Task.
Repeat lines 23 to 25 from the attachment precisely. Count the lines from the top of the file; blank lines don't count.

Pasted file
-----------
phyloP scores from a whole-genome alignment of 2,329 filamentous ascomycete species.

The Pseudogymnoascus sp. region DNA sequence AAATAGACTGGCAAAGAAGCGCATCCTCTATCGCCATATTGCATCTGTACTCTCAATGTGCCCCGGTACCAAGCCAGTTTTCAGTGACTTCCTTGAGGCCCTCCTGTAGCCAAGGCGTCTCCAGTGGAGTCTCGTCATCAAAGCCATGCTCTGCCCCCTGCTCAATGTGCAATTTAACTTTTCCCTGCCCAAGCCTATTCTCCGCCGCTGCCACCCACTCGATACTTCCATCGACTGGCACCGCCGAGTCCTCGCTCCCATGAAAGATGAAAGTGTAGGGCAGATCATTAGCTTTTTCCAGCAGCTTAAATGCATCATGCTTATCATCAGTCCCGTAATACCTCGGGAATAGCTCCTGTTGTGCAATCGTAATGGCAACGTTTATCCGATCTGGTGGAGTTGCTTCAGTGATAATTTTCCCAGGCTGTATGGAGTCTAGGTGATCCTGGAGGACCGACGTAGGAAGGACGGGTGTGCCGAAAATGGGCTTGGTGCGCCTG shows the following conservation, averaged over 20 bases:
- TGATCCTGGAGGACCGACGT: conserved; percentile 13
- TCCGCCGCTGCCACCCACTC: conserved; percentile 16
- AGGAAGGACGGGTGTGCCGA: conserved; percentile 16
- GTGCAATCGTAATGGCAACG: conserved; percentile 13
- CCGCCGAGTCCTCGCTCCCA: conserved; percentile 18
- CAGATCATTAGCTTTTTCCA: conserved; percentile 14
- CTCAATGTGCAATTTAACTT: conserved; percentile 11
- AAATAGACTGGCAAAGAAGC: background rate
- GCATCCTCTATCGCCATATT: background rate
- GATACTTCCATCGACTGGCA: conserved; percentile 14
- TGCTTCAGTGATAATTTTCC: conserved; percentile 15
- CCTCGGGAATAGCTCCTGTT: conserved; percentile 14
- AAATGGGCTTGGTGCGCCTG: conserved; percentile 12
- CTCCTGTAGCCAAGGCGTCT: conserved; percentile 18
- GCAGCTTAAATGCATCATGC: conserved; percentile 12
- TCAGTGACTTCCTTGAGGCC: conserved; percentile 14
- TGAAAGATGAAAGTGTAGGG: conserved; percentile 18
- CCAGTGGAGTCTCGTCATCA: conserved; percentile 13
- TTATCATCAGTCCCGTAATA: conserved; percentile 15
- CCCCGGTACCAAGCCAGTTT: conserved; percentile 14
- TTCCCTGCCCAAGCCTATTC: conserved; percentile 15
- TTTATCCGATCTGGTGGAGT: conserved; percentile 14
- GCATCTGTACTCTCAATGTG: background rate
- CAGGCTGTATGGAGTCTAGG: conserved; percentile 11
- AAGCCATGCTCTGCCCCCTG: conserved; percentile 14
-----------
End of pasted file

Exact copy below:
- TTCCCTGCCCAAGCCTATTC: conserved; percentile 15
- TTTATCCGATCTGGTGGAGT: conserved; percentile 14
- GCATCTGTACTCTCAATGTG: background rate